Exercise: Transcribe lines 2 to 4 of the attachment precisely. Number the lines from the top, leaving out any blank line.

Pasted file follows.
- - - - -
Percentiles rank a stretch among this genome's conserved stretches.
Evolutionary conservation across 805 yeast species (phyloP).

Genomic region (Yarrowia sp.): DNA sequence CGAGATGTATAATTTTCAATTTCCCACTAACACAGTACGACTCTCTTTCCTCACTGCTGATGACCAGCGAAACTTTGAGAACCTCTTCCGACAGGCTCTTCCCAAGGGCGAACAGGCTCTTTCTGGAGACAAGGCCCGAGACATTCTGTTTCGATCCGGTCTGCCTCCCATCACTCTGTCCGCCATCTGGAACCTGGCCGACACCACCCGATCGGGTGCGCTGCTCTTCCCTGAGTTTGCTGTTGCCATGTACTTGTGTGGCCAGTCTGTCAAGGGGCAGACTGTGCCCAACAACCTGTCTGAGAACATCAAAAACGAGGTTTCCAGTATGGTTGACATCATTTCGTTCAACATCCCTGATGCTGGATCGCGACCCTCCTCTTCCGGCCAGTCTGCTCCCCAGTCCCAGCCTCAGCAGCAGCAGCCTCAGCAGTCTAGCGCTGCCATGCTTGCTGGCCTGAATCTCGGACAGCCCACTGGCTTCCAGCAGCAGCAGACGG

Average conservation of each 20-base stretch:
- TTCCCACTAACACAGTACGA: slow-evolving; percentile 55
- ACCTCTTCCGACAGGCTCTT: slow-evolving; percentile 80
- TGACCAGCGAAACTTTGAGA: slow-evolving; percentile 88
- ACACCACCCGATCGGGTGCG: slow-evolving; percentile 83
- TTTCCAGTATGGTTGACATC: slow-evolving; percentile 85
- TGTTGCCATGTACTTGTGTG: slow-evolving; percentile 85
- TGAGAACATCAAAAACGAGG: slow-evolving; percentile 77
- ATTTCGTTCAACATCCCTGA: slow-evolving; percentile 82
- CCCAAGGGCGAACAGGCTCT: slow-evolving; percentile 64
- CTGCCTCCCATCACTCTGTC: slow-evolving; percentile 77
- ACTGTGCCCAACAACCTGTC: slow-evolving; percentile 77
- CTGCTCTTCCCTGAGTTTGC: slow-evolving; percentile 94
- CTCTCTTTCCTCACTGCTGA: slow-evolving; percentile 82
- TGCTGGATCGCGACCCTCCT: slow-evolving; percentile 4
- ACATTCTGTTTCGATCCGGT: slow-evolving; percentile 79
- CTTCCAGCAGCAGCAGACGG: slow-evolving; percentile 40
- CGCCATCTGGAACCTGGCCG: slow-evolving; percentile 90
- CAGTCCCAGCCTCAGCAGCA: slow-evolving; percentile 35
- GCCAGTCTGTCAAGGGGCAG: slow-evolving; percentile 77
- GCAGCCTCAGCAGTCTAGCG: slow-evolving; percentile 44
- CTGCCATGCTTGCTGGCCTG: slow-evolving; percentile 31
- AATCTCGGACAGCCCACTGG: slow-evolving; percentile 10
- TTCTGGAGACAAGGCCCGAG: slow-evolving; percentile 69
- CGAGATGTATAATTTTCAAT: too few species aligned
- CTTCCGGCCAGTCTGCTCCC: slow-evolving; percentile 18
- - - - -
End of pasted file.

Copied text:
Evolutionary conservation across 805 yeast species (phyloP).

Genomic region (Yarrowia sp.): DNA sequence CGAGATGTATAATTTTCAATTTCCCACTAACACAGTACGACTCTCTTTCCTCACTGCTGATGACCAGCGAAACTTTGAGAACCTCTTCCGACAGGCTCTTCCCAAGGGCGAACAGGCTCTTTCTGGAGACAAGGCCCGAGACATTCTGTTTCGATCCGGTCTGCCTCCCATCACTCTGTCCGCCATCTGGAACCTGGCCGACACCACCCGATCGGGTGCGCTGCTCTTCCCTGAGTTTGCTGTTGCCATGTACTTGTGTGGCCAGTCTGTCAAGGGGCAGACTGTGCCCAACAACCTGTCTGAGAACATCAAAAACGAGGTTTCCAGTATGGTTGACATCATTTCGTTCAACATCCCTGATGCTGGATCGCGACCCTCCTCTTCCGGCCAGTCTGCTCCCCAGTCCCAGCCTCAGCAGCAGCAGCCTCAGCAGTCTAGCGCTGCCATGCTTGCTGGCCTGAATCTCGGACAGCCCACTGGCTTCCAGCAGCAGCAGACGG

Average conservation of each 20-base stretch: